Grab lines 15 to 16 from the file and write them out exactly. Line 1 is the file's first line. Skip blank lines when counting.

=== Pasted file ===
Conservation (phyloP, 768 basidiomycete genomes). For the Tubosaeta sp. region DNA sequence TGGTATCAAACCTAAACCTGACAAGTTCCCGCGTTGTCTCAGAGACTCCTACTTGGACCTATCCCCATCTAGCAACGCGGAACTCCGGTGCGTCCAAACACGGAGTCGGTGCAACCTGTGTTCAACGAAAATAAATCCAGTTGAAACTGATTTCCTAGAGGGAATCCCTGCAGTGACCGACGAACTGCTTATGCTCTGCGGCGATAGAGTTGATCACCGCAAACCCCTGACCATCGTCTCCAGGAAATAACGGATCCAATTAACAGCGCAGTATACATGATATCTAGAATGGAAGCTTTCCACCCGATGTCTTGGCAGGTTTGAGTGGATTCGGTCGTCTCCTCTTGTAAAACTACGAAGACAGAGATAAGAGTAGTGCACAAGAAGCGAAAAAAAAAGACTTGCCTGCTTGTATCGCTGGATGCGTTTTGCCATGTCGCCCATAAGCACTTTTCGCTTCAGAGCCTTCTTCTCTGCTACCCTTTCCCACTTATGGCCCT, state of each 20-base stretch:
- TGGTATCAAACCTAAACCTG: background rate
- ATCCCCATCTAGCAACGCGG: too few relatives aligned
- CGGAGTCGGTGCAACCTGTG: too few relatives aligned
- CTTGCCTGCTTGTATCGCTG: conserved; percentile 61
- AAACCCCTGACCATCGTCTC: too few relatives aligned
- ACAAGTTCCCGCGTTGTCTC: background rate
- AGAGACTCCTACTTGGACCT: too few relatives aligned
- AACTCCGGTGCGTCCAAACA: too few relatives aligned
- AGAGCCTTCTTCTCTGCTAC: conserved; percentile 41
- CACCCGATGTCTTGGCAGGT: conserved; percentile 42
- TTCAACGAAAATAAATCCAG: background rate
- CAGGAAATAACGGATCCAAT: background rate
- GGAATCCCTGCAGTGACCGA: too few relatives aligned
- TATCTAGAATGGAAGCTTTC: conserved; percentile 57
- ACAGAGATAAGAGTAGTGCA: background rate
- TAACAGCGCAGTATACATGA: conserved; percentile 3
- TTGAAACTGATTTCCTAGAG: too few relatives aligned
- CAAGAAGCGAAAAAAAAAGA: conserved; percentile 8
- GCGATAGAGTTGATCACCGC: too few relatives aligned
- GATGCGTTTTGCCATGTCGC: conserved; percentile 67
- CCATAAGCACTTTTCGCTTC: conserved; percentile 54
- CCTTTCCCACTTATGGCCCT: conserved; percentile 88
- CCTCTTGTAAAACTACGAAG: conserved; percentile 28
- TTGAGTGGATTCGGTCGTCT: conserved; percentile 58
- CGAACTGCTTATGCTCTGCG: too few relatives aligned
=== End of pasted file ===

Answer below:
- TATCTAGAATGGAAGCTTTC: conserved; percentile 57
- ACAGAGATAAGAGTAGTGCA: background rate